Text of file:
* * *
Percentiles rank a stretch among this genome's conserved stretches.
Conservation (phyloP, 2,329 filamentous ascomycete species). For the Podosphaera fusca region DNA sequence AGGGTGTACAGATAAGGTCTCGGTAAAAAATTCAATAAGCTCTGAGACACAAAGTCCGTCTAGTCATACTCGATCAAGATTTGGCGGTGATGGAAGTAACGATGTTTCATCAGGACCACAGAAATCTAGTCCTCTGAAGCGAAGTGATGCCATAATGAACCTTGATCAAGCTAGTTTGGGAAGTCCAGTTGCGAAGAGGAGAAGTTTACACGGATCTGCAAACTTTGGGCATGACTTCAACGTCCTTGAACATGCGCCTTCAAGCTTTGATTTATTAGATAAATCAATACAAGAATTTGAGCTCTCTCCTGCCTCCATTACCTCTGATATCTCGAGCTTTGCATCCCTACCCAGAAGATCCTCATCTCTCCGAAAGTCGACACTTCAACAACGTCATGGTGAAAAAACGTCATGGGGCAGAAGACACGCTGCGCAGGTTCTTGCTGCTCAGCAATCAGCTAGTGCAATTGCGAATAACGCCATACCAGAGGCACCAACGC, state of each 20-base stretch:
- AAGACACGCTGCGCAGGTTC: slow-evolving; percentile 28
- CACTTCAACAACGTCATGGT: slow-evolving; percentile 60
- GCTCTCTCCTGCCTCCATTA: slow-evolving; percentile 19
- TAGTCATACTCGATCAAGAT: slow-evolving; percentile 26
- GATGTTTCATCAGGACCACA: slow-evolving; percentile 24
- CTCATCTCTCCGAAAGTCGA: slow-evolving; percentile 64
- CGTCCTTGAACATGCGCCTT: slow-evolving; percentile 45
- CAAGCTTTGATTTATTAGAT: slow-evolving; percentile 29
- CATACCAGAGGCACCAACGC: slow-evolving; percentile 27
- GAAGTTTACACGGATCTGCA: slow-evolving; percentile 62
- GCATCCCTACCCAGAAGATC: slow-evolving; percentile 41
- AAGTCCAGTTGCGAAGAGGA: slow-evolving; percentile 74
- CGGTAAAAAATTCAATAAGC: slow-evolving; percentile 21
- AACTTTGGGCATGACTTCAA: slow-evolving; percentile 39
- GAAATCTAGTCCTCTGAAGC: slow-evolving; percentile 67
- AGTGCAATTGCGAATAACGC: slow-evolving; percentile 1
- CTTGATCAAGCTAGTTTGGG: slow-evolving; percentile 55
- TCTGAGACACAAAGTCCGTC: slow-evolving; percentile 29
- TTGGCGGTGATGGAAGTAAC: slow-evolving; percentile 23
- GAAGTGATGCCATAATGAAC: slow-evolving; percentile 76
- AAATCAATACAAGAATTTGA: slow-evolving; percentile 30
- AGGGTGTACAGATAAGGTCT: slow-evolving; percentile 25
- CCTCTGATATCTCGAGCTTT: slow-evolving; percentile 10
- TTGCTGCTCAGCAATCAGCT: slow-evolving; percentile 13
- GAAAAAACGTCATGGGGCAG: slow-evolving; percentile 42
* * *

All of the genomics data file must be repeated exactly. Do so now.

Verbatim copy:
Percentiles rank a stretch among this genome's conserved stretches.
Conservation (phyloP, 2,329 filamentous ascomycete species). For the Podosphaera fusca region DNA sequence AGGGTGTACAGATAAGGTCTCGGTAAAAAATTCAATAAGCTCTGAGACACAAAGTCCGTCTAGTCATACTCGATCAAGATTTGGCGGTGATGGAAGTAACGATGTTTCATCAGGACCACAGAAATCTAGTCCTCTGAAGCGAAGTGATGCCATAATGAACCTTGATCAAGCTAGTTTGGGAAGTCCAGTTGCGAAGAGGAGAAGTTTACACGGATCTGCAAACTTTGGGCATGACTTCAACGTCCTTGAACATGCGCCTTCAAGCTTTGATTTATTAGATAAATCAATACAAGAATTTGAGCTCTCTCCTGCCTCCATTACCTCTGATATCTCGAGCTTTGCATCCCTACCCAGAAGATCCTCATCTCTCCGAAAGTCGACACTTCAACAACGTCATGGTGAAAAAACGTCATGGGGCAGAAGACACGCTGCGCAGGTTCTTGCTGCTCAGCAATCAGCTAGTGCAATTGCGAATAACGCCATACCAGAGGCACCAACGC, state of each 20-base stretch:
- AAGACACGCTGCGCAGGTTC: slow-evolving; percentile 28
- CACTTCAACAACGTCATGGT: slow-evolving; percentile 60
- GCTCTCTCCTGCCTCCATTA: slow-evolving; percentile 19
- TAGTCATACTCGATCAAGAT: slow-evolving; percentile 26
- GATGTTTCATCAGGACCACA: slow-evolving; percentile 24
- CTCATCTCTCCGAAAGTCGA: slow-evolving; percentile 64
- CGTCCTTGAACATGCGCCTT: slow-evolving; percentile 45
- CAAGCTTTGATTTATTAGAT: slow-evolving; percentile 29
- CATACCAGAGGCACCAACGC: slow-evolving; percentile 27
- GAAGTTTACACGGATCTGCA: slow-evolving; percentile 62
- GCATCCCTACCCAGAAGATC: slow-evolving; percentile 41
- AAGTCCAGTTGCGAAGAGGA: slow-evolving; percentile 74
- CGGTAAAAAATTCAATAAGC: slow-evolving; percentile 21
- AACTTTGGGCATGACTTCAA: slow-evolving; percentile 39
- GAAATCTAGTCCTCTGAAGC: slow-evolving; percentile 67
- AGTGCAATTGCGAATAACGC: slow-evolving; percentile 1
- CTTGATCAAGCTAGTTTGGG: slow-evolving; percentile 55
- TCTGAGACACAAAGTCCGTC: slow-evolving; percentile 29
- TTGGCGGTGATGGAAGTAAC: slow-evolving; percentile 23
- GAAGTGATGCCATAATGAAC: slow-evolving; percentile 76
- AAATCAATACAAGAATTTGA: slow-evolving; percentile 30
- AGGGTGTACAGATAAGGTCT: slow-evolving; percentile 25
- CCTCTGATATCTCGAGCTTT: slow-evolving; percentile 10
- TTGCTGCTCAGCAATCAGCT: slow-evolving; percentile 13
- GAAAAAACGTCATGGGGCAG: slow-evolving; percentile 42